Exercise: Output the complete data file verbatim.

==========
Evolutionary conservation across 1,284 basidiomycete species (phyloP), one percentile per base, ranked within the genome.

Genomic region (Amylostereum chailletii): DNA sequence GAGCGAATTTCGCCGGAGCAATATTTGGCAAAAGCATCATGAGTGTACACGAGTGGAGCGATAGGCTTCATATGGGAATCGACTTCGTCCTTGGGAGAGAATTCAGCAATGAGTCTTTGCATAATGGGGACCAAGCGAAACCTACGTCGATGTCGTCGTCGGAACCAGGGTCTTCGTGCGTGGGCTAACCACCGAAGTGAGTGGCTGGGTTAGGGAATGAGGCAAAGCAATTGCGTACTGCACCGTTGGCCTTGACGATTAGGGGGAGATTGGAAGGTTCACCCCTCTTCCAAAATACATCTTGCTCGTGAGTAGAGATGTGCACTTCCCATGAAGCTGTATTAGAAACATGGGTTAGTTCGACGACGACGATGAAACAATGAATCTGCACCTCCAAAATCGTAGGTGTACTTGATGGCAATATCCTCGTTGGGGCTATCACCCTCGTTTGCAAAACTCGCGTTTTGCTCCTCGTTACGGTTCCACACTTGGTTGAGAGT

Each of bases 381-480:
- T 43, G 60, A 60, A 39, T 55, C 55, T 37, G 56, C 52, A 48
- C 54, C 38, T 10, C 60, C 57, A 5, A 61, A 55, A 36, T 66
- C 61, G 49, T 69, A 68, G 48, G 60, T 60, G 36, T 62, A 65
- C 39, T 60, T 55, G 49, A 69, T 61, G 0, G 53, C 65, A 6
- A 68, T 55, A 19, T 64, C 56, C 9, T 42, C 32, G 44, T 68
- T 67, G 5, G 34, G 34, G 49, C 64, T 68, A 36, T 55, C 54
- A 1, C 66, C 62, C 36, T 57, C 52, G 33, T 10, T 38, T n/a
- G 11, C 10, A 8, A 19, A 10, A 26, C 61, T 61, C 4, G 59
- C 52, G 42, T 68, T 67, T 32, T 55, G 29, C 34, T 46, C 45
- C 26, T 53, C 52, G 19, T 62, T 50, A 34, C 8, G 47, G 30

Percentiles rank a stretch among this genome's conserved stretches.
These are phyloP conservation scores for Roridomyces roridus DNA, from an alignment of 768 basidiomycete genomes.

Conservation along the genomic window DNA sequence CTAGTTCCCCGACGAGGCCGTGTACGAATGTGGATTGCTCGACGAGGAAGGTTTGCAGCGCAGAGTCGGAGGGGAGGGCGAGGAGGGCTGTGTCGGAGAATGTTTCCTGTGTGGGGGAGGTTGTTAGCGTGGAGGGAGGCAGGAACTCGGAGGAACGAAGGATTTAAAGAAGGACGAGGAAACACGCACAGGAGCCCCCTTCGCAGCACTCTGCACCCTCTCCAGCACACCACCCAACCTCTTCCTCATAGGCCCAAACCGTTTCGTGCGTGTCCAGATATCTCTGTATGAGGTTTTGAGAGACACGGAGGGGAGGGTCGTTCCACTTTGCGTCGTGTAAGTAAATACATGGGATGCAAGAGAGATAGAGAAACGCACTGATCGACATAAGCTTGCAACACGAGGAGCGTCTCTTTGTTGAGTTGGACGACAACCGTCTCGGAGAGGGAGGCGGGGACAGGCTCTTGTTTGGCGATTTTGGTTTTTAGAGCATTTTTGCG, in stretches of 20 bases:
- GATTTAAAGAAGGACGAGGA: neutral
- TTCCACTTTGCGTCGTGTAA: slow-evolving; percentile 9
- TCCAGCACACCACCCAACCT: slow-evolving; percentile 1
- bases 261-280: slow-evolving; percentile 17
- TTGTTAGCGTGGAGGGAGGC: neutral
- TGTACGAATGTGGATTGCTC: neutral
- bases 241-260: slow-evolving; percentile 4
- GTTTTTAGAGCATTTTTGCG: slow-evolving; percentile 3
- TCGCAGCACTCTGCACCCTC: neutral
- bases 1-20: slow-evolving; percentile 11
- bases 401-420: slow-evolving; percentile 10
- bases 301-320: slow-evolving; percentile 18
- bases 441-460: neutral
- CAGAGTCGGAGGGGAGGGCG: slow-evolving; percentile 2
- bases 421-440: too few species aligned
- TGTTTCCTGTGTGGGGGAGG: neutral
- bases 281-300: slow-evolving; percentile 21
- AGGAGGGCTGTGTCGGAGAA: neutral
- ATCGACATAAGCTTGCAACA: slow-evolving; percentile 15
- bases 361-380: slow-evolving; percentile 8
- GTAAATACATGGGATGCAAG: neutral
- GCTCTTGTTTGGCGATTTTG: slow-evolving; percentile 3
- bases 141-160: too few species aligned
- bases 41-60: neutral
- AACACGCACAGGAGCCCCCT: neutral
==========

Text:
Evolutionary conservation across 1,284 basidiomycete species (phyloP), one percentile per base, ranked within the genome.

Genomic region (Amylostereum chailletii): DNA sequence GAGCGAATTTCGCCGGAGCAATATTTGGCAAAAGCATCATGAGTGTACACGAGTGGAGCGATAGGCTTCATATGGGAATCGACTTCGTCCTTGGGAGAGAATTCAGCAATGAGTCTTTGCATAATGGGGACCAAGCGAAACCTACGTCGATGTCGTCGTCGGAACCAGGGTCTTCGTGCGTGGGCTAACCACCGAAGTGAGTGGCTGGGTTAGGGAATGAGGCAAAGCAATTGCGTACTGCACCGTTGGCCTTGACGATTAGGGGGAGATTGGAAGGTTCACCCCTCTTCCAAAATACATCTTGCTCGTGAGTAGAGATGTGCACTTCCCATGAAGCTGTATTAGAAACATGGGTTAGTTCGACGACGACGATGAAACAATGAATCTGCACCTCCAAAATCGTAGGTGTACTTGATGGCAATATCCTCGTTGGGGCTATCACCCTCGTTTGCAAAACTCGCGTTTTGCTCCTCGTTACGGTTCCACACTTGGTTGAGAGT

Each of bases 381-480:
- T 43, G 60, A 60, A 39, T 55, C 55, T 37, G 56, C 52, A 48
- C 54, C 38, T 10, C 60, C 57, A 5, A 61, A 55, A 36, T 66
- C 61, G 49, T 69, A 68, G 48, G 60, T 60, G 36, T 62, A 65
- C 39, T 60, T 55, G 49, A 69, T 61, G 0, G 53, C 65, A 6
- A 68, T 55, A 19, T 64, C 56, C 9, T 42, C 32, G 44, T 68
- T 67, G 5, G 34, G 34, G 49, C 64, T 68, A 36, T 55, C 54
- A 1, C 66, C 62, C 36, T 57, C 52, G 33, T 10, T 38, T n/a
- G 11, C 10, A 8, A 19, A 10, A 26, C 61, T 61, C 4, G 59
- C 52, G 42, T 68, T 67, T 32, T 55, G 29, C 34, T 46, C 45
- C 26, T 53, C 52, G 19, T 62, T 50, A 34, C 8, G 47, G 30

Percentiles rank a stretch among this genome's conserved stretches.
These are phyloP conservation scores for Roridomyces roridus DNA, from an alignment of 768 basidiomycete genomes.

Conservation along the genomic window DNA sequence CTAGTTCCCCGACGAGGCCGTGTACGAATGTGGATTGCTCGACGAGGAAGGTTTGCAGCGCAGAGTCGGAGGGGAGGGCGAGGAGGGCTGTGTCGGAGAATGTTTCCTGTGTGGGGGAGGTTGTTAGCGTGGAGGGAGGCAGGAACTCGGAGGAACGAAGGATTTAAAGAAGGACGAGGAAACACGCACAGGAGCCCCCTTCGCAGCACTCTGCACCCTCTCCAGCACACCACCCAACCTCTTCCTCATAGGCCCAAACCGTTTCGTGCGTGTCCAGATATCTCTGTATGAGGTTTTGAGAGACACGGAGGGGAGGGTCGTTCCACTTTGCGTCGTGTAAGTAAATACATGGGATGCAAGAGAGATAGAGAAACGCACTGATCGACATAAGCTTGCAACACGAGGAGCGTCTCTTTGTTGAGTTGGACGACAACCGTCTCGGAGAGGGAGGCGGGGACAGGCTCTTGTTTGGCGATTTTGGTTTTTAGAGCATTTTTGCG, in stretches of 20 bases:
- GATTTAAAGAAGGACGAGGA: neutral
- TTCCACTTTGCGTCGTGTAA: slow-evolving; percentile 9
- TCCAGCACACCACCCAACCT: slow-evolving; percentile 1
- bases 261-280: slow-evolving; percentile 17
- TTGTTAGCGTGGAGGGAGGC: neutral
- TGTACGAATGTGGATTGCTC: neutral
- bases 241-260: slow-evolving; percentile 4
- GTTTTTAGAGCATTTTTGCG: slow-evolving; percentile 3
- TCGCAGCACTCTGCACCCTC: neutral
- bases 1-20: slow-evolving; percentile 11
- bases 401-420: slow-evolving; percentile 10
- bases 301-320: slow-evolving; percentile 18
- bases 441-460: neutral
- CAGAGTCGGAGGGGAGGGCG: slow-evolving; percentile 2
- bases 421-440: too few species aligned
- TGTTTCCTGTGTGGGGGAGG: neutral
- bases 281-300: slow-evolving; percentile 21
- AGGAGGGCTGTGTCGGAGAA: neutral
- ATCGACATAAGCTTGCAACA: slow-evolving; percentile 15
- bases 361-380: slow-evolving; percentile 8
- GTAAATACATGGGATGCAAG: neutral
- GCTCTTGTTTGGCGATTTTG: slow-evolving; percentile 3
- bases 141-160: too few species aligned
- bases 41-60: neutral
- AACACGCACAGGAGCCCCCT: neutral